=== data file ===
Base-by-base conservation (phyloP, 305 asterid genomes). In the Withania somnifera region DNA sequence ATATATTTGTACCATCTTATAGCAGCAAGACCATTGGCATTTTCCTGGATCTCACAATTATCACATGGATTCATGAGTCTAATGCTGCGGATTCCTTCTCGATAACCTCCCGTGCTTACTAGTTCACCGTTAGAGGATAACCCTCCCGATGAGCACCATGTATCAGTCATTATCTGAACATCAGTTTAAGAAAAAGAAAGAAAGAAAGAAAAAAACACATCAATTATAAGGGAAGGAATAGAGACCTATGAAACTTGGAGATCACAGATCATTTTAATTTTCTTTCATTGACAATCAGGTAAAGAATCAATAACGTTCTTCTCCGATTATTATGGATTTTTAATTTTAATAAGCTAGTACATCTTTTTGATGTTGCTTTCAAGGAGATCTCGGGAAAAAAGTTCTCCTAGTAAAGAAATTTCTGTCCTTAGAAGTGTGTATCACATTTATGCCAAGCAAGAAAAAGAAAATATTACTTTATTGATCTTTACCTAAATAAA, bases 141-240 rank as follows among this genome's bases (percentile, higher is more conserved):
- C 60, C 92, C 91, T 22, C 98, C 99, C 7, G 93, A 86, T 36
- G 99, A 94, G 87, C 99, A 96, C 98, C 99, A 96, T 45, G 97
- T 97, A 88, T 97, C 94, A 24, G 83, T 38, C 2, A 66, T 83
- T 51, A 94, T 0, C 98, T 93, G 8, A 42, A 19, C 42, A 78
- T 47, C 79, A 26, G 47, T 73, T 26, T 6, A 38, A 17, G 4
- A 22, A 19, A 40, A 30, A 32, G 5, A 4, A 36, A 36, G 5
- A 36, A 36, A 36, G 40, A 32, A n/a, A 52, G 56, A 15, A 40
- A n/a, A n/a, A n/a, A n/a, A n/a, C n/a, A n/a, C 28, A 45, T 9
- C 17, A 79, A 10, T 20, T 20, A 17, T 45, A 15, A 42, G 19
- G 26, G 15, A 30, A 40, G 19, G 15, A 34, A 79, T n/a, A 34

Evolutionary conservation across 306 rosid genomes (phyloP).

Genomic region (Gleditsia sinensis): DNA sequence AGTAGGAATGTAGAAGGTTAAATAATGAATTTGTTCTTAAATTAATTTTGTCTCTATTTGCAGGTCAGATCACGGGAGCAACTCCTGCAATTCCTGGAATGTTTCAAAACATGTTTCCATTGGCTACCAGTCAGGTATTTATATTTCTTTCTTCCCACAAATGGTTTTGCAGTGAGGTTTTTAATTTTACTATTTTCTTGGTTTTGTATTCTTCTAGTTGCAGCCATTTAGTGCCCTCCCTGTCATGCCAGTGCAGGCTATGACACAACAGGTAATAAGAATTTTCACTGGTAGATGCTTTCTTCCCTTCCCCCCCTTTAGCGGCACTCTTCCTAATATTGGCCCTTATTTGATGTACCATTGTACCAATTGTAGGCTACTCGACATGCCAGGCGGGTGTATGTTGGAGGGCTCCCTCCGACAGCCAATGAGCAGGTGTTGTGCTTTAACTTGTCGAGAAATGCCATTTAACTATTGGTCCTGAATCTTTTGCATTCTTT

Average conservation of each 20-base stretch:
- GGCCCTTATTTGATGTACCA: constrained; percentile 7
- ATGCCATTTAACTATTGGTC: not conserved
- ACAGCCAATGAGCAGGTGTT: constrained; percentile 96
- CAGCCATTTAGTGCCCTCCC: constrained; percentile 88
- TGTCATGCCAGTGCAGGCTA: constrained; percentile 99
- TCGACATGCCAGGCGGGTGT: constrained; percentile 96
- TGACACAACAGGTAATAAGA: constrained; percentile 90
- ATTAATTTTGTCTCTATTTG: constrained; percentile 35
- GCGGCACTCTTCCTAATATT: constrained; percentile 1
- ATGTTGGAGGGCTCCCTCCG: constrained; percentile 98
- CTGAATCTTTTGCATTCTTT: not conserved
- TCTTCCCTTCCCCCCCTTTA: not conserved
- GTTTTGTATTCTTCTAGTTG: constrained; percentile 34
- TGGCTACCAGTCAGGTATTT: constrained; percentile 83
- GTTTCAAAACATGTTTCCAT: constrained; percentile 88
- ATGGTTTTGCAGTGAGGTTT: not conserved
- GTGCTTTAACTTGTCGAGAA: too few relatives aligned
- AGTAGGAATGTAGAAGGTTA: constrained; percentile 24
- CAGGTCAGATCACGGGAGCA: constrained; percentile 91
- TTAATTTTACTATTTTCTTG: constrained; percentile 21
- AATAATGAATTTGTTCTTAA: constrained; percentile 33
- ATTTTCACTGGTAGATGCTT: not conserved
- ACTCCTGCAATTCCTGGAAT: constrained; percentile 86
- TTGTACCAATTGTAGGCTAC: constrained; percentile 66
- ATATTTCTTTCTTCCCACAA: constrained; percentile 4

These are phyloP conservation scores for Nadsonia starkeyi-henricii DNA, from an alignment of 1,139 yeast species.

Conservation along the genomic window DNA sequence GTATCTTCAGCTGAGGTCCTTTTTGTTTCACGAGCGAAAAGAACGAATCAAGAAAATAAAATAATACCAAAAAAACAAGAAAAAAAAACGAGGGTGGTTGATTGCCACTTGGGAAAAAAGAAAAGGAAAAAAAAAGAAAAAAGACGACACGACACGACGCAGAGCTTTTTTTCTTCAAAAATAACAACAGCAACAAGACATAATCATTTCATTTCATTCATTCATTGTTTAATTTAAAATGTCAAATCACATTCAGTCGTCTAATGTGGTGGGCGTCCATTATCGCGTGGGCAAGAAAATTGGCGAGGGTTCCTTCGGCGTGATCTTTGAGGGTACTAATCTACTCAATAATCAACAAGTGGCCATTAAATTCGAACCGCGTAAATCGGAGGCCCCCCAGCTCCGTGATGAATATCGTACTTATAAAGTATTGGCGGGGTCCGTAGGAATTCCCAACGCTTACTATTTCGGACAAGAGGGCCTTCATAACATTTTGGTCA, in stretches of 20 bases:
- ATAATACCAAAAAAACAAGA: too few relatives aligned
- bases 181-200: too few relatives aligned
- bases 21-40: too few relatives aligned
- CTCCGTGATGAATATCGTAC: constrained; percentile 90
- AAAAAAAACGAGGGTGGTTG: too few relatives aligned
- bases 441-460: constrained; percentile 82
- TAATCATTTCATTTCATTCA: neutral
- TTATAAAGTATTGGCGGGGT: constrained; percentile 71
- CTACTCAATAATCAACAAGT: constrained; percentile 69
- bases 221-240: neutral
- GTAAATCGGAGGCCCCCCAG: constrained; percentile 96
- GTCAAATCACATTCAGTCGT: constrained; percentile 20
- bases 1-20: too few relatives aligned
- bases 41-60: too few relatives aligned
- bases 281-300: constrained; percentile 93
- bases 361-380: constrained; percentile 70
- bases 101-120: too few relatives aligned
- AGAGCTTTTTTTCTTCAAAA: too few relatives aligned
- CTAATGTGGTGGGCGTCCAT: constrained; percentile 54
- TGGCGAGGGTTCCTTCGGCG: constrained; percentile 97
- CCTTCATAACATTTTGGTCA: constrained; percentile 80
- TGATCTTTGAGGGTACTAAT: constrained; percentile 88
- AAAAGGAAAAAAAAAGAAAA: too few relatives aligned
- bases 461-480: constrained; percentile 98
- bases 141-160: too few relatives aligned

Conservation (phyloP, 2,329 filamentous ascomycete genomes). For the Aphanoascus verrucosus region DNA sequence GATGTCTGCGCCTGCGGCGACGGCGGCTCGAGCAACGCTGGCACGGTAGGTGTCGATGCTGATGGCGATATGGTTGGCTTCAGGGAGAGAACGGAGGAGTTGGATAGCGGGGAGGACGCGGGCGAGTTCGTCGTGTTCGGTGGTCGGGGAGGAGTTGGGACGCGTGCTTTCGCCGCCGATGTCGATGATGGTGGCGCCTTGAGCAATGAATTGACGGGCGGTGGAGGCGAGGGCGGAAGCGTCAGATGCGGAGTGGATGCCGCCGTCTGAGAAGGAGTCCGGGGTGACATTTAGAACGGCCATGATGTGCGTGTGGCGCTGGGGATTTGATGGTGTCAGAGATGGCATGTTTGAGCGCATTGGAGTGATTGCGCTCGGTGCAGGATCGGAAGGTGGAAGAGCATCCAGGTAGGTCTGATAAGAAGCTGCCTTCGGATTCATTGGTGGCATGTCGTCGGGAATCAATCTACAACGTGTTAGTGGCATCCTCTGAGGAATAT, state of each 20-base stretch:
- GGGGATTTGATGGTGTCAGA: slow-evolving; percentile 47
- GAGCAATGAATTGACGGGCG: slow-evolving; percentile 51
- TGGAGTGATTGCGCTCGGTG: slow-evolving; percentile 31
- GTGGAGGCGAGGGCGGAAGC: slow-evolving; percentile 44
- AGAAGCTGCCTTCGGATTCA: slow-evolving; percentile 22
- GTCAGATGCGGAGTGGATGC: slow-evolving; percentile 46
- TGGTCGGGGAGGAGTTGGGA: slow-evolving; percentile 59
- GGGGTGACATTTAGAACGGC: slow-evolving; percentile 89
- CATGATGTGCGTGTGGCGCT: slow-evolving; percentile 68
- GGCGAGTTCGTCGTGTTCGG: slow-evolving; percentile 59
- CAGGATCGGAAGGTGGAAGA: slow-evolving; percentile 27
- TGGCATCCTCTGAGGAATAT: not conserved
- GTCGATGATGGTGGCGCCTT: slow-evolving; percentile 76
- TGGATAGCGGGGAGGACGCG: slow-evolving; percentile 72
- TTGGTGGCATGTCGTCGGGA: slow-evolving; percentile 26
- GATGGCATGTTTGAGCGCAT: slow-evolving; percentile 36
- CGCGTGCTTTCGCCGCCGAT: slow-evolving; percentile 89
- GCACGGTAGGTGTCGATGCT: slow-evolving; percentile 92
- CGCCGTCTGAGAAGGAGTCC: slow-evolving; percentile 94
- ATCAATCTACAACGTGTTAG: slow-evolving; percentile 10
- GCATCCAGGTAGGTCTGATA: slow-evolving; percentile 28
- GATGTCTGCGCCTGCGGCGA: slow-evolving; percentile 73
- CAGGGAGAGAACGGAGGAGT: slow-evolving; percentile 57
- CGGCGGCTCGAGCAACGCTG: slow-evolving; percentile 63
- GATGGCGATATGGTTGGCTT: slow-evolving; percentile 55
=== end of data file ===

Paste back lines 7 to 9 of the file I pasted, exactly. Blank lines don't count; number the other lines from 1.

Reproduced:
- A 22, A 19, A 40, A 30, A 32, G 5, A 4, A 36, A 36, G 5
- A 36, A 36, A 36, G 40, A 32, A n/a, A 52, G 56, A 15, A 40
- A n/a, A n/a, A n/a, A n/a, A n/a, C n/a, A n/a, C 28, A 45, T 9